Rohmer's penultimate film finds him taking us to late 30's France, a time of political struggle, ideals, spying and preparing for eventual war. Our protagonists are an exiled Russian general and his Greek wife played to perfection by S. Renko and K. Didaskalou. Rohmer's script is near perfection; a talky but riveting examination of the time period. Shot between two more adventurous films this is vintage Rohmer.
Requires another viewing - first impression? A rich unravelling of the labyrinthine nature of duplicity - dialogue which reveals a complex tapestry of questionable motives and how natural instinct picks up rightly (and sometimes wrongly) on the signs and omens of betrayal.
A novel seen through Rohmer's marvelous eye is inevitably more sumptuous than any reading experience. This was an absolute pleasure. Serge Renko gives us a character with the kind of complexity that rarely appears on film. Gorgeous, gorgeous filmmaking from an older generation that still has its attention span.
My first experience of Rohmer, this sedate spy thriller takes plenty of time to show how subterfuge can affect married life and social situations. Set between WWI and WWII, it's a fascinating look at the lengths people will go to in order to try and get themselves on the right side once they see potential, familiar, trouble looming on the horizon. Great performances from the leads help.
There are some films that you wish you could follow the language without subtitles. This is one of them as the script/dialogue in this film is so rich . But, as the film brilliantly portrays, actions speak louder than words. A glass eyed agent (great lighting) betrays his devoted lover, who becomes aware of the depth of his duplicity at the same time as we do. I also need to watch this film again for the design
The film tackles the theme of secrecy and betrayal within the personal life of the lead character and his wife and also within the organizations of government movements in this volatile period of European history. The film is shot in a puzzling way in which the viewer must gather information through dialogues in order to form their own hypothesis as to the reality behind the events that happen.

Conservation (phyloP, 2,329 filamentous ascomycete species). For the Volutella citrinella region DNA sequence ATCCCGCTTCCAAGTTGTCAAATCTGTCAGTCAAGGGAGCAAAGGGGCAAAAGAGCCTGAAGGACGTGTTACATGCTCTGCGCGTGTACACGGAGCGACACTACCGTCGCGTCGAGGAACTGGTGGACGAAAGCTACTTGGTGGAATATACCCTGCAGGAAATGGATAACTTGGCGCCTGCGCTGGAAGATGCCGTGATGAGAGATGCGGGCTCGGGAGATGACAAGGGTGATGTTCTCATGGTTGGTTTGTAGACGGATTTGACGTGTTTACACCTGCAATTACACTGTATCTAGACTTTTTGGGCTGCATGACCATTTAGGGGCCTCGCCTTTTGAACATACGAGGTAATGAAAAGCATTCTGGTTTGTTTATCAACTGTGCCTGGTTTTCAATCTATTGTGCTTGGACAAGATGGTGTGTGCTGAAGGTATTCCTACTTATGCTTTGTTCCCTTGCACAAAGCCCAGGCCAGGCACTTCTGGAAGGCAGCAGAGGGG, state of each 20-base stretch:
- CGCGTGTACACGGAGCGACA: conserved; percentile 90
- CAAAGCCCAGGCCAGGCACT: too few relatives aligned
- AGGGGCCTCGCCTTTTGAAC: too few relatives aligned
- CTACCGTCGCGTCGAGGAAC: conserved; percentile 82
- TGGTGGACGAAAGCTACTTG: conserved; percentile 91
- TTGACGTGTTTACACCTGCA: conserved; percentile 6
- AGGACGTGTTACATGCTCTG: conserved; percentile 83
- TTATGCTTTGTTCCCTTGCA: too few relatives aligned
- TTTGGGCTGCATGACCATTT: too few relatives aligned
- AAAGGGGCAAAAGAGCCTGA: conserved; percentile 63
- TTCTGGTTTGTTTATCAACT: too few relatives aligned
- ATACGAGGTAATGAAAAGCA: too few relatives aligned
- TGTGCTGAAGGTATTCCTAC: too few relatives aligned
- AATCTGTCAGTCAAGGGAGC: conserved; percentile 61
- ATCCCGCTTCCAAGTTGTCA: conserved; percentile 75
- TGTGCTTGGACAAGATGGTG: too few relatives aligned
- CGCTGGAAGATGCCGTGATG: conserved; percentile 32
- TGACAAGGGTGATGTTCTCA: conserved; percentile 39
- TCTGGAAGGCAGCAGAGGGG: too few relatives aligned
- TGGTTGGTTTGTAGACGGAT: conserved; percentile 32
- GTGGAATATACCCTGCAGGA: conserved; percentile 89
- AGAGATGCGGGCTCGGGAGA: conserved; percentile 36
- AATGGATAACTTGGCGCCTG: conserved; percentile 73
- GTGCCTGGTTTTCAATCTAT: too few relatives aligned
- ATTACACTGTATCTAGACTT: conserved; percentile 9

Sum up Rohmer films, like musical describes La La Land, Talkie described Rohmer. If you love it, you really love it, if you hate it, you really hate it. Fortunately, I get it, and wonder if anything like Rohmer will come around again. A trademark to describe what happens instead of watching, the action takes place in imagination. This film was a great choice because without MUBI, this would simply not be seen.
I can smell the stuffy canapé on which - next to the wonderful art nouveau floor lamp - the married couple discusses world politics and art (politics). What are the bolsheviks up to, and who are close to the Nazis? Do you like Picasso? There are no innocent questions, neither - as it turns out - innocent answers; everybody might be part of the game, but you can never say for sure.
His eyes glittering like an insect, Veronin is so reasonable, yet so completely opaque. Arsinoe watches, gradually realizing that she too has been presented with a mask and that politics will affect her even if she has chosen to leave politics to her husband. I admire the film's grownupness: there's little explication. Our focus is bourgeois chatter and domestic routine: Veronin comes and goes, Arsinoe stays at home.
It's a rather strange affair. More like a theatre rather than cinema in the way it is shot. Lot's of dialogues that replace action. Static camera that pans but never tracks. Incredibly down to earth lighting. The story is oddly engaging to the point that you can't stop watching it although you feel like it leads to nowhere. Of course, it does lead to a dramatic conclusion that moves you. Odd yet mesmerising.